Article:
Posted on January 31, 2020
There is a court case like none the United States has ever seen taking place in Italy. Billionaire Stephan Schmidheiny is facing trial for the voluntary murder of 392 people who died from asbestos-related diseases in the town of Casale Monferrato. Schmidheiny, the former owner of the Swiss Eternit asbestos group, was found guilty last May of involuntary manslaughter and sentenced to four years in prison. It seemed to be the end to one part of decade-long long battle, but he still must face further trials over asbestos-related deaths in in Piedmont and Naples.
According to Forbes, after Schmidheiny’s guilty verdict in May, “prosecutor Gianfranco Colace said the ruling was the ‘first step’ in setting a precedent on deaths from cancer and pulmonary diseases, which can take years to develop after contact with asbestos fibers.”
Barry Castleman, ScD, is currently in Italy, and sent the Asbestos Disease Awareness Organization (ADAO) the statement below about the current proceedings.
A week before the hearing in Vercelli, Italy, to decide whether Schmidheiny would be tried for manslaughter or murder, an interview with Stephan Schmidheiny appeared in the Zurich newspaper, NZZ Am Sontrag. Schmidheiny’s remarks from the Swiss German newspaper were promptly republished in Italian by a Swiss unionist and journalist, including these statements:
“I have no intention of seeing an Italian prison from the inside.”
“We did all that was possible and what was reasonably expected on the basis of the knowledge available at the time to solve the asbestos problem. However, 40 years later, one is accused of mass murder and persecuted for decades. Such is life.”
“… I had to take my mental health into consideration and not let all these incredible attacks get me down… It all started with daily meditation exercises. I realized I hated Italians, and I was the only one to suffer because of it. I therefore worked focusing on the situation. Today when I think of Italy I just feel pity for all the good and honest people who are forced to live in this failed state.”…
“Sometimes I am surprised I survived that time with all the problems linked to asbestos and the hostility. I am a rather sensitive person.”
Stephan Schmidheiny’s statements from the Swiss German newspaper interview were prominently reported in Italian newspapers (La Stampa) as the major court hearing began. His remarks were angrily denounced in the court in Vercelli, where a magistrate was about to rule on the charge he would face for causing 392 deaths in Casale, 62 among former workers and an astounding 330 (84%) among community residents merely from environmental exposure. One prosecutor said, “Once again, Stephan Schmidheiny shows no pity towards asbestos victims.” Another said, “I am very bitter. Is this the respect the defendant shows not so much toward us, the magistrates, the courts, but to the hundreds who died? Schmidheiny’s words hurt because they reveal how little respect he has toward us, our state that he calls a failed state, and towards his own employees that he sentenced to death.”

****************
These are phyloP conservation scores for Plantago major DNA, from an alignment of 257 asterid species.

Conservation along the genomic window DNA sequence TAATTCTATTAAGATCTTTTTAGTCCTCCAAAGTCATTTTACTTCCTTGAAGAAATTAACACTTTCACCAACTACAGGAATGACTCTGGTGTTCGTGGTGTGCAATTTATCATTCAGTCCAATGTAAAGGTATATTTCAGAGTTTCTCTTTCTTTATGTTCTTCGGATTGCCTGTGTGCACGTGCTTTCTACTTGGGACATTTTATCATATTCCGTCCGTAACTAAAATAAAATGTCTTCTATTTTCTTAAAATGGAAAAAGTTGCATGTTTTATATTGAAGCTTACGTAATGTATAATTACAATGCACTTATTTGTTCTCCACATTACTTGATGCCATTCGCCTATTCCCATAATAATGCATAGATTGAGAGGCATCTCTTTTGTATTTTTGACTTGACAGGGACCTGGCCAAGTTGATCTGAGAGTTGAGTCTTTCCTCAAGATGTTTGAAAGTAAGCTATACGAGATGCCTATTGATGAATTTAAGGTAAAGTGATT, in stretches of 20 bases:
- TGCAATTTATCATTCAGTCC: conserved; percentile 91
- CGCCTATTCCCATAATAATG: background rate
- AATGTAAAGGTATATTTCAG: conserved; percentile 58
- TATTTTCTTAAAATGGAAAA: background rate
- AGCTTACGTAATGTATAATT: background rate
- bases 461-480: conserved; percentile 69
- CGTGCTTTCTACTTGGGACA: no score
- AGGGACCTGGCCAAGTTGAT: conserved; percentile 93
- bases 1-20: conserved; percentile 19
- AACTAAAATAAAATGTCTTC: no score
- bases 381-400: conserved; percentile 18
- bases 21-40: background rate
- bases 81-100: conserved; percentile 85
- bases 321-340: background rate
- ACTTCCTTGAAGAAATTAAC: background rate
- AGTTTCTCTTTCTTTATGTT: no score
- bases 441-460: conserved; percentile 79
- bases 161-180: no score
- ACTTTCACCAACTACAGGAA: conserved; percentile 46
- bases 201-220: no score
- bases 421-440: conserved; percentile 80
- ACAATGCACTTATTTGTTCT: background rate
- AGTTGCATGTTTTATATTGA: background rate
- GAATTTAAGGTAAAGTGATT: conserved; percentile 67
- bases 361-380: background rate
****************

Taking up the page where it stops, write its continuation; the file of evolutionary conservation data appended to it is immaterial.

Schmidheiny’s lawyers, who whine about translations when all else fails, replied to the court that they had been told that the Swiss Italian article had mistranslated his remarks, providing no specific examples. Some people present in court thought Schmidheiny had lost it mentally, doing that arrogant Trump-tweet interview right before the critical hearing in Vercelli.
The magistrate ruled that Schmidheiny will be tried for murder in 392 deaths in the Court of Assizes, starting November 27, 2020.
This is important. Had the magistrate’s ruling been manslaughter instead of murder, prosecution for all but about 40 deaths would have been dropped due to the statute of limitations. No such limitations apply for the charge of murder. Evidence of reckless, willful disregard might have been limited in a manslaughter trial. Had the magistrate ruled that the charge would be manslaughter instead of murder, the case would have been tried before a single judge. The trial court in the Court of Assizes will instead consist of two professional judges and six citizen judges, aged 35 or older chosen off the voters’ rolls. In other words, this will be a jury trial.
Barry Castleman, ScD
The world has known that asbestos is a cancer-causing carcinogen for over 50 years, yet it is still legal and lethal in many countries, including the United States. Last year, over 100 metric tons of raw asbestos were imported to the U.S., where nearly 40,000 people die each year from asbestos-related diseases such as mesothelioma and lung cancer.
ADAO firmly believes that those responsible for importing asbestos, knowing full well that there is no safe level of exposure to the carcinogen, should be held responsible. We look forward to seeing if the effects of Schmidheiny’s trial reverberate in our country.
ADAO stands together with AFeVA and others for justice!